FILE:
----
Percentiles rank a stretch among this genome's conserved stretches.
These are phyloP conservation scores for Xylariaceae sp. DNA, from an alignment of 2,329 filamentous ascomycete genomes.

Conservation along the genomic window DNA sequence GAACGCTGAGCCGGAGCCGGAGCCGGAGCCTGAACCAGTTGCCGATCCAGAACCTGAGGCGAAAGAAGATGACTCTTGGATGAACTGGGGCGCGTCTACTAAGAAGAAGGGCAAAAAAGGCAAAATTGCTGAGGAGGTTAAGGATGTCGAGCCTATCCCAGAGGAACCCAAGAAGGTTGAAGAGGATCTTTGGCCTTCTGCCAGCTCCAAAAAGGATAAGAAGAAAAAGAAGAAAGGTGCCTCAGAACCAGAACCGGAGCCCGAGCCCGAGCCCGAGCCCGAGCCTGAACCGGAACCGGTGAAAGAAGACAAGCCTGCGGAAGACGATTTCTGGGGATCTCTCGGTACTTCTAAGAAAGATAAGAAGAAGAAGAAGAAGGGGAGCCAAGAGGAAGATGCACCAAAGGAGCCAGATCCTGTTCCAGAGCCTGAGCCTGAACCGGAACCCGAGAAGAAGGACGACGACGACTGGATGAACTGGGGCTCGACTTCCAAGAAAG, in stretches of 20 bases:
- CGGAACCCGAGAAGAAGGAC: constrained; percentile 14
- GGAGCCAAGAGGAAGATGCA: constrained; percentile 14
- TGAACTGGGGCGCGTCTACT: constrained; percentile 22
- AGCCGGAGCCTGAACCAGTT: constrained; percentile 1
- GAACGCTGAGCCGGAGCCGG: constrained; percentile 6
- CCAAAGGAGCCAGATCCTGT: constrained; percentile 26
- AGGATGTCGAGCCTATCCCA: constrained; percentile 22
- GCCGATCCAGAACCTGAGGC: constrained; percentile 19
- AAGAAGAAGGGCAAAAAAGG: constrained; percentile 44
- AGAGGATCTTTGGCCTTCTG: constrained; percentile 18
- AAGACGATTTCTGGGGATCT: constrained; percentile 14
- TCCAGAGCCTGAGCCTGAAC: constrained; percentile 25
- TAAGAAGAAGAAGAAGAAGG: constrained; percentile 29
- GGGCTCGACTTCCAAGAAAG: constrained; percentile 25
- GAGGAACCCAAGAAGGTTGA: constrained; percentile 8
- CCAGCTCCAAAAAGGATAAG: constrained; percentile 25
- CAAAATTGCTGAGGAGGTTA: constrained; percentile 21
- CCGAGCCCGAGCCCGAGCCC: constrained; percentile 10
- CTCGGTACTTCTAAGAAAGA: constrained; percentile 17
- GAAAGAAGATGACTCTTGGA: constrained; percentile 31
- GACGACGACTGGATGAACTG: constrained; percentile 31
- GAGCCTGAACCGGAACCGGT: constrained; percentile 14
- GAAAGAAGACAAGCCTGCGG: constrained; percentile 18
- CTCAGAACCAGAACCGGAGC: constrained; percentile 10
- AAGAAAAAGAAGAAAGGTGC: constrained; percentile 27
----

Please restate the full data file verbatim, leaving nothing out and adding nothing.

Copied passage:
Percentiles rank a stretch among this genome's conserved stretches.
These are phyloP conservation scores for Xylariaceae sp. DNA, from an alignment of 2,329 filamentous ascomycete genomes.

Conservation along the genomic window DNA sequence GAACGCTGAGCCGGAGCCGGAGCCGGAGCCTGAACCAGTTGCCGATCCAGAACCTGAGGCGAAAGAAGATGACTCTTGGATGAACTGGGGCGCGTCTACTAAGAAGAAGGGCAAAAAAGGCAAAATTGCTGAGGAGGTTAAGGATGTCGAGCCTATCCCAGAGGAACCCAAGAAGGTTGAAGAGGATCTTTGGCCTTCTGCCAGCTCCAAAAAGGATAAGAAGAAAAAGAAGAAAGGTGCCTCAGAACCAGAACCGGAGCCCGAGCCCGAGCCCGAGCCCGAGCCTGAACCGGAACCGGTGAAAGAAGACAAGCCTGCGGAAGACGATTTCTGGGGATCTCTCGGTACTTCTAAGAAAGATAAGAAGAAGAAGAAGAAGGGGAGCCAAGAGGAAGATGCACCAAAGGAGCCAGATCCTGTTCCAGAGCCTGAGCCTGAACCGGAACCCGAGAAGAAGGACGACGACGACTGGATGAACTGGGGCTCGACTTCCAAGAAAG, in stretches of 20 bases:
- CGGAACCCGAGAAGAAGGAC: constrained; percentile 14
- GGAGCCAAGAGGAAGATGCA: constrained; percentile 14
- TGAACTGGGGCGCGTCTACT: constrained; percentile 22
- AGCCGGAGCCTGAACCAGTT: constrained; percentile 1
- GAACGCTGAGCCGGAGCCGG: constrained; percentile 6
- CCAAAGGAGCCAGATCCTGT: constrained; percentile 26
- AGGATGTCGAGCCTATCCCA: constrained; percentile 22
- GCCGATCCAGAACCTGAGGC: constrained; percentile 19
- AAGAAGAAGGGCAAAAAAGG: constrained; percentile 44
- AGAGGATCTTTGGCCTTCTG: constrained; percentile 18
- AAGACGATTTCTGGGGATCT: constrained; percentile 14
- TCCAGAGCCTGAGCCTGAAC: constrained; percentile 25
- TAAGAAGAAGAAGAAGAAGG: constrained; percentile 29
- GGGCTCGACTTCCAAGAAAG: constrained; percentile 25
- GAGGAACCCAAGAAGGTTGA: constrained; percentile 8
- CCAGCTCCAAAAAGGATAAG: constrained; percentile 25
- CAAAATTGCTGAGGAGGTTA: constrained; percentile 21
- CCGAGCCCGAGCCCGAGCCC: constrained; percentile 10
- CTCGGTACTTCTAAGAAAGA: constrained; percentile 17
- GAAAGAAGATGACTCTTGGA: constrained; percentile 31
- GACGACGACTGGATGAACTG: constrained; percentile 31
- GAGCCTGAACCGGAACCGGT: constrained; percentile 14
- GAAAGAAGACAAGCCTGCGG: constrained; percentile 18
- CTCAGAACCAGAACCGGAGC: constrained; percentile 10
- AAGAAAAAGAAGAAAGGTGC: constrained; percentile 27